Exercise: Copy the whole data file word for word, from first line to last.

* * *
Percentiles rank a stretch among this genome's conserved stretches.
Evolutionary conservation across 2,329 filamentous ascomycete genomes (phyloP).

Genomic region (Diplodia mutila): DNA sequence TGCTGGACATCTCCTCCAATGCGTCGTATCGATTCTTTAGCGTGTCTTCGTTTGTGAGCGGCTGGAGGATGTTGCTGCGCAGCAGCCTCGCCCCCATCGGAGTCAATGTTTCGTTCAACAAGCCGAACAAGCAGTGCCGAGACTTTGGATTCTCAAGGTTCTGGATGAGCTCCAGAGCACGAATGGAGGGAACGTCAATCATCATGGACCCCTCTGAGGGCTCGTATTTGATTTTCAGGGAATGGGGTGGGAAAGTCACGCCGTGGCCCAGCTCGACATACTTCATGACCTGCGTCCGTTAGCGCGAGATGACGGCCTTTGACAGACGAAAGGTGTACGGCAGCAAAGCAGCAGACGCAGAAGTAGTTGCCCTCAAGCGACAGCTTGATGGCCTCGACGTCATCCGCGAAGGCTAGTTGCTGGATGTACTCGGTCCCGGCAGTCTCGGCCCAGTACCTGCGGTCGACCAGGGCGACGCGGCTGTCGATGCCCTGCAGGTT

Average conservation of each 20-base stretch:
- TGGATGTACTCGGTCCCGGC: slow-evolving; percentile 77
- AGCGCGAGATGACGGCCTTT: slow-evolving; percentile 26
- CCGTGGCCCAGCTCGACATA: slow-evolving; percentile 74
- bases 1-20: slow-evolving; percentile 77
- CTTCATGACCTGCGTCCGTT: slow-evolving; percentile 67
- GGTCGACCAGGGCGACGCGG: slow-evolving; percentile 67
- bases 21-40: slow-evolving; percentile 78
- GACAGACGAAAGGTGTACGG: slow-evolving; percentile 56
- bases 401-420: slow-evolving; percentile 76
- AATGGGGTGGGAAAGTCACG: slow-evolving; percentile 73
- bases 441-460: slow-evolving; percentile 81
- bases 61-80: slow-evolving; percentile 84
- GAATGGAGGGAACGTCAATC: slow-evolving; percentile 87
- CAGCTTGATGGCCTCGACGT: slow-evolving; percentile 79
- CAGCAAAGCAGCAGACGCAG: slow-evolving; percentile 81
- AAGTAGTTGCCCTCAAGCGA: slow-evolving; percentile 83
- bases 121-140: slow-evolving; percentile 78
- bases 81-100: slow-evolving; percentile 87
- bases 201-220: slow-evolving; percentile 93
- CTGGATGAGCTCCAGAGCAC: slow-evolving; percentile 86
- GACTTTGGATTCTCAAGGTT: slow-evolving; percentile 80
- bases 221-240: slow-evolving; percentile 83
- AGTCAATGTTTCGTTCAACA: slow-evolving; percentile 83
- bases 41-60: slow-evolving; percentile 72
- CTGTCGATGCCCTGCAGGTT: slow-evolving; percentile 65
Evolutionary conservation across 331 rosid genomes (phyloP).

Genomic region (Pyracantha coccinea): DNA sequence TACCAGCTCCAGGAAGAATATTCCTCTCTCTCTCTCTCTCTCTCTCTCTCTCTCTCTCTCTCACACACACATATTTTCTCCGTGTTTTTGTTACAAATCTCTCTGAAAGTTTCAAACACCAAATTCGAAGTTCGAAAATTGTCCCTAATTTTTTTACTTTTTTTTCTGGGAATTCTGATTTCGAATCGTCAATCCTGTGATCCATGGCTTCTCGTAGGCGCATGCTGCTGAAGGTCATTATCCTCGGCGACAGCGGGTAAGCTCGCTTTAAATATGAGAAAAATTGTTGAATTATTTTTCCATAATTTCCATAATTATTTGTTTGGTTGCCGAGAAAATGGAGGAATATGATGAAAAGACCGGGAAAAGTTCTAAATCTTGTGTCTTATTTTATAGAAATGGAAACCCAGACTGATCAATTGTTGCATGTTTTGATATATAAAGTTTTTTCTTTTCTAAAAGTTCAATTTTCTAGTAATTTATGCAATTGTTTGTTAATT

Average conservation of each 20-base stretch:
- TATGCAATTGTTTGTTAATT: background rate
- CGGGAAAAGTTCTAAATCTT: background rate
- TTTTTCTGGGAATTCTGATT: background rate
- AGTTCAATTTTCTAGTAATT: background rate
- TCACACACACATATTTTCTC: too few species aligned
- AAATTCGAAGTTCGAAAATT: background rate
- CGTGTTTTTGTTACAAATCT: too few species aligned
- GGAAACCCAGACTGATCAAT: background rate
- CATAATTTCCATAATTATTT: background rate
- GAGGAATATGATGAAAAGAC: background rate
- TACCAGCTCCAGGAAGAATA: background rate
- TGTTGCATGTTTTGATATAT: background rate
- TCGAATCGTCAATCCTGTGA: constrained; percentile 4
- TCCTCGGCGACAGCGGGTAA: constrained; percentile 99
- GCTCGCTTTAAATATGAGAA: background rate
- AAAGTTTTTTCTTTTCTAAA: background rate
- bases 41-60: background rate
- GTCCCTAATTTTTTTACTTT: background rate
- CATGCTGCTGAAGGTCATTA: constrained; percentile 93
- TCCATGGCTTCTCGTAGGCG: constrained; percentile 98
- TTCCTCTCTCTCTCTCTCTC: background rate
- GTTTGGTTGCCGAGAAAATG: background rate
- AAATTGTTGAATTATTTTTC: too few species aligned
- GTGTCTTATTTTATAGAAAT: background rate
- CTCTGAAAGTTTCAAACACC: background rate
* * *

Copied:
Percentiles rank a stretch among this genome's conserved stretches.
Evolutionary conservation across 2,329 filamentous ascomycete genomes (phyloP).

Genomic region (Diplodia mutila): DNA sequence TGCTGGACATCTCCTCCAATGCGTCGTATCGATTCTTTAGCGTGTCTTCGTTTGTGAGCGGCTGGAGGATGTTGCTGCGCAGCAGCCTCGCCCCCATCGGAGTCAATGTTTCGTTCAACAAGCCGAACAAGCAGTGCCGAGACTTTGGATTCTCAAGGTTCTGGATGAGCTCCAGAGCACGAATGGAGGGAACGTCAATCATCATGGACCCCTCTGAGGGCTCGTATTTGATTTTCAGGGAATGGGGTGGGAAAGTCACGCCGTGGCCCAGCTCGACATACTTCATGACCTGCGTCCGTTAGCGCGAGATGACGGCCTTTGACAGACGAAAGGTGTACGGCAGCAAAGCAGCAGACGCAGAAGTAGTTGCCCTCAAGCGACAGCTTGATGGCCTCGACGTCATCCGCGAAGGCTAGTTGCTGGATGTACTCGGTCCCGGCAGTCTCGGCCCAGTACCTGCGGTCGACCAGGGCGACGCGGCTGTCGATGCCCTGCAGGTT

Average conservation of each 20-base stretch:
- TGGATGTACTCGGTCCCGGC: slow-evolving; percentile 77
- AGCGCGAGATGACGGCCTTT: slow-evolving; percentile 26
- CCGTGGCCCAGCTCGACATA: slow-evolving; percentile 74
- bases 1-20: slow-evolving; percentile 77
- CTTCATGACCTGCGTCCGTT: slow-evolving; percentile 67
- GGTCGACCAGGGCGACGCGG: slow-evolving; percentile 67
- bases 21-40: slow-evolving; percentile 78
- GACAGACGAAAGGTGTACGG: slow-evolving; percentile 56
- bases 401-420: slow-evolving; percentile 76
- AATGGGGTGGGAAAGTCACG: slow-evolving; percentile 73
- bases 441-460: slow-evolving; percentile 81
- bases 61-80: slow-evolving; percentile 84
- GAATGGAGGGAACGTCAATC: slow-evolving; percentile 87
- CAGCTTGATGGCCTCGACGT: slow-evolving; percentile 79
- CAGCAAAGCAGCAGACGCAG: slow-evolving; percentile 81
- AAGTAGTTGCCCTCAAGCGA: slow-evolving; percentile 83
- bases 121-140: slow-evolving; percentile 78
- bases 81-100: slow-evolving; percentile 87
- bases 201-220: slow-evolving; percentile 93
- CTGGATGAGCTCCAGAGCAC: slow-evolving; percentile 86
- GACTTTGGATTCTCAAGGTT: slow-evolving; percentile 80
- bases 221-240: slow-evolving; percentile 83
- AGTCAATGTTTCGTTCAACA: slow-evolving; percentile 83
- bases 41-60: slow-evolving; percentile 72
- CTGTCGATGCCCTGCAGGTT: slow-evolving; percentile 65
Evolutionary conservation across 331 rosid genomes (phyloP).

Genomic region (Pyracantha coccinea): DNA sequence TACCAGCTCCAGGAAGAATATTCCTCTCTCTCTCTCTCTCTCTCTCTCTCTCTCTCTCTCTCACACACACATATTTTCTCCGTGTTTTTGTTACAAATCTCTCTGAAAGTTTCAAACACCAAATTCGAAGTTCGAAAATTGTCCCTAATTTTTTTACTTTTTTTTCTGGGAATTCTGATTTCGAATCGTCAATCCTGTGATCCATGGCTTCTCGTAGGCGCATGCTGCTGAAGGTCATTATCCTCGGCGACAGCGGGTAAGCTCGCTTTAAATATGAGAAAAATTGTTGAATTATTTTTCCATAATTTCCATAATTATTTGTTTGGTTGCCGAGAAAATGGAGGAATATGATGAAAAGACCGGGAAAAGTTCTAAATCTTGTGTCTTATTTTATAGAAATGGAAACCCAGACTGATCAATTGTTGCATGTTTTGATATATAAAGTTTTTTCTTTTCTAAAAGTTCAATTTTCTAGTAATTTATGCAATTGTTTGTTAATT

Average conservation of each 20-base stretch:
- TATGCAATTGTTTGTTAATT: background rate
- CGGGAAAAGTTCTAAATCTT: background rate
- TTTTTCTGGGAATTCTGATT: background rate
- AGTTCAATTTTCTAGTAATT: background rate
- TCACACACACATATTTTCTC: too few species aligned
- AAATTCGAAGTTCGAAAATT: background rate
- CGTGTTTTTGTTACAAATCT: too few species aligned
- GGAAACCCAGACTGATCAAT: background rate
- CATAATTTCCATAATTATTT: background rate
- GAGGAATATGATGAAAAGAC: background rate
- TACCAGCTCCAGGAAGAATA: background rate
- TGTTGCATGTTTTGATATAT: background rate
- TCGAATCGTCAATCCTGTGA: constrained; percentile 4
- TCCTCGGCGACAGCGGGTAA: constrained; percentile 99
- GCTCGCTTTAAATATGAGAA: background rate
- AAAGTTTTTTCTTTTCTAAA: background rate
- bases 41-60: background rate
- GTCCCTAATTTTTTTACTTT: background rate
- CATGCTGCTGAAGGTCATTA: constrained; percentile 93
- TCCATGGCTTCTCGTAGGCG: constrained; percentile 98
- TTCCTCTCTCTCTCTCTCTC: background rate
- GTTTGGTTGCCGAGAAAATG: background rate
- AAATTGTTGAATTATTTTTC: too few species aligned
- GTGTCTTATTTTATAGAAAT: background rate
- CTCTGAAAGTTTCAAACACC: background rate